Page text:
The game of dog agility is all about pressure, applying pressure to increase distance or to create a turn, or relieving pressure to bring the dog into to you.
In my TEAM Training system I talk a lot about pressure and how to teach your dog how to read the various kinds of pressure, in daily life and in agility.
When I apply pressure on the agility course I am increasing the distance between me and the dog or preparing for a turn away from me. Applying pressure means I would be moving towards my dog, whether that is 3 steps toward the dog or just 1 depending on the situation.
When I relieve pressure I am bringing the dog in towards me, directing them to the inside obstacle of a discrimination or bringing them in for a turn.
When I walk a course I look at all the pressure points of the course, where do I need to apply pressure to create an efficient turn? Where do I need to relieve pressure to bring the dog into a closer line?
By breaking the course up into pressure points it makes it easier for me to see my key handling positions, the best positions to apply or relieve the pressure.
I will be going deeper into this subject in later blog posts, but the diagram below shows some examples of various pressure points in a sequence.
Also below is a Youtube clip from my TEAM Training Overview series that talks a little bit about how to use Space Games to teach dogs to respond to pressure.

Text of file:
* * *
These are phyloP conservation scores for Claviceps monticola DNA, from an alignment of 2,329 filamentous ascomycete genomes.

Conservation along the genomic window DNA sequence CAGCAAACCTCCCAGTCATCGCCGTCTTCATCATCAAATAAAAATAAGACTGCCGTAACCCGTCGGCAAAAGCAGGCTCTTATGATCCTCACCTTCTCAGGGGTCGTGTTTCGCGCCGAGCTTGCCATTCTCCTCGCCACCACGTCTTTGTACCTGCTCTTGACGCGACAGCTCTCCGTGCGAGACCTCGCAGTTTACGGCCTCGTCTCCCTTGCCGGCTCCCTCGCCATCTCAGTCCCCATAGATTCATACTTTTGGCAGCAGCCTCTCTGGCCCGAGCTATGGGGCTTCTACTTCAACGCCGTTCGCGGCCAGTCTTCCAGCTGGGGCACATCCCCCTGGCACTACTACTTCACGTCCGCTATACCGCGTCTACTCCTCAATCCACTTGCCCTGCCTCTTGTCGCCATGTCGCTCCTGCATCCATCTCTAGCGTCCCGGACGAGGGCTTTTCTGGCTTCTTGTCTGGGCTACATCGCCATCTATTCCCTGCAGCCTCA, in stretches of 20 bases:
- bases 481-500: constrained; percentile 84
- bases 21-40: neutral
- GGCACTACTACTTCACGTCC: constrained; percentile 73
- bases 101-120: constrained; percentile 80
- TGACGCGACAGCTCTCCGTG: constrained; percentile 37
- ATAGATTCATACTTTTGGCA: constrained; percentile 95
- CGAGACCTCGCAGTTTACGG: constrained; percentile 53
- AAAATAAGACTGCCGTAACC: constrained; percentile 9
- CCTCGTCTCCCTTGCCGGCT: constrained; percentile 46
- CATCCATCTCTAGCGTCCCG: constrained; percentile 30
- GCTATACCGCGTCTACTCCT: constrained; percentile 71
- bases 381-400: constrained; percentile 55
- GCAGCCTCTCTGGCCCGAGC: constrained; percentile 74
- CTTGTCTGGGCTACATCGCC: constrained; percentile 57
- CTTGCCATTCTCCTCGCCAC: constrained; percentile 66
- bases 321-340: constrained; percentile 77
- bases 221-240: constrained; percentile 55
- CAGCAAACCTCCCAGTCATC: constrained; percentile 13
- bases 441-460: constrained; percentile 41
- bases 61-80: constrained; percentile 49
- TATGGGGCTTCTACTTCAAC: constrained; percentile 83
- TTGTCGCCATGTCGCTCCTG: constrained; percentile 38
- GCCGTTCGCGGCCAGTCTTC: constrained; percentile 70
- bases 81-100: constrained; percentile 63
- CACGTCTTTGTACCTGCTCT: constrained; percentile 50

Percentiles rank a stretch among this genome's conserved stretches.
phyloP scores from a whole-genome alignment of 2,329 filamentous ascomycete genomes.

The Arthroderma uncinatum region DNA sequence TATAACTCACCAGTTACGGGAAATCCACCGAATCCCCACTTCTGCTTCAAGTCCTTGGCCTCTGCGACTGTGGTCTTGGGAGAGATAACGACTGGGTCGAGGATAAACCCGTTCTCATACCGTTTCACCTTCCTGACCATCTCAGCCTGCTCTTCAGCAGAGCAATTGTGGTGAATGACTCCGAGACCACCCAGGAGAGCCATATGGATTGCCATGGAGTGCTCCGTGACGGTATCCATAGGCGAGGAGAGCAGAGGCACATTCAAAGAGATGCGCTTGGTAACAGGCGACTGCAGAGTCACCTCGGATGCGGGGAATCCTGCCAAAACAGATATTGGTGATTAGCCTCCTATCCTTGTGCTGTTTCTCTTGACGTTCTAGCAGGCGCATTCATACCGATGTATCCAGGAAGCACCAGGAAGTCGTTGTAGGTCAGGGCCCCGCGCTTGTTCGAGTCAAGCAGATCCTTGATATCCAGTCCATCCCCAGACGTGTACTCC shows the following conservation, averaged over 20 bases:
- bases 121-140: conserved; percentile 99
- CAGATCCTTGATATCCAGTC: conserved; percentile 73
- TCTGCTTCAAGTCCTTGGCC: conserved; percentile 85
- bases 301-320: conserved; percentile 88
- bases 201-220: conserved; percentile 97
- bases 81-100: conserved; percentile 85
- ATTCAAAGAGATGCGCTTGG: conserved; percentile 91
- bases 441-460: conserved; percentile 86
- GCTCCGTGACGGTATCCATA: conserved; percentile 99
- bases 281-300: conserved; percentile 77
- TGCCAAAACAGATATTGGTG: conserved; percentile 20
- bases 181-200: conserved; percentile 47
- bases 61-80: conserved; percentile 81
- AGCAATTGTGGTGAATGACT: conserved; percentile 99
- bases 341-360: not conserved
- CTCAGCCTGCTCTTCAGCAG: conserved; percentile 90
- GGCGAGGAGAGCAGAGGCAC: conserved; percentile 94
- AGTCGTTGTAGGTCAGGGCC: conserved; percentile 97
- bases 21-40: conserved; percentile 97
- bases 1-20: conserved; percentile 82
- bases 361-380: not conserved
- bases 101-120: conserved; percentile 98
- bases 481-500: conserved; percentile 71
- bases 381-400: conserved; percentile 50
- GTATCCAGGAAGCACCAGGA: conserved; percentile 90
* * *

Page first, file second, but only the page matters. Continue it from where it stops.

Amanda Nelson is well known for her distance handling skills, and she has been traveling the country and teaching seminars for 20+ years. She has traveled around the world to Australia, Japan, Netherlands, England, Switzerland and the Philippines teaching all levels of agility, with nearly all dog breeds. Amanda focuses on teaching teamwork as well as how to create a strong connection between dog and handler. She works with all styles of handling, from running with your dog to distance handling. Amanda tailors each training session, large or small, to the dog and handler to help bring out the best in the team. Her training techniques consist of a large amounts of targeting, food rewards, and toy rewards. Creating a fun learning environment for the dog encourages a fast, fun, and motivated dog in the agility ring. Amanda uses a combination of Upper Body Cues, Lower Body Cues, and Verbal Cues. This system was derived from the natural cues that most dogs read and pick up quickly. Handlers are taught how to use all of these cues, together, to create a customized handling system that can be tailored to their unique dog. All of these techniques have resulted in Amanda earning numerous titles with her dogs including the MOD SQUAD award, Purple Achievement Cup, and over 40 NADAC Championship titles. She has won the NADAC Championships multiple times, including winning the Super Stakes and Starter Stakes division. She has also been Top Bonus Dog, Top Purple Dog, and Top Dog of the Year several times in NADAC.
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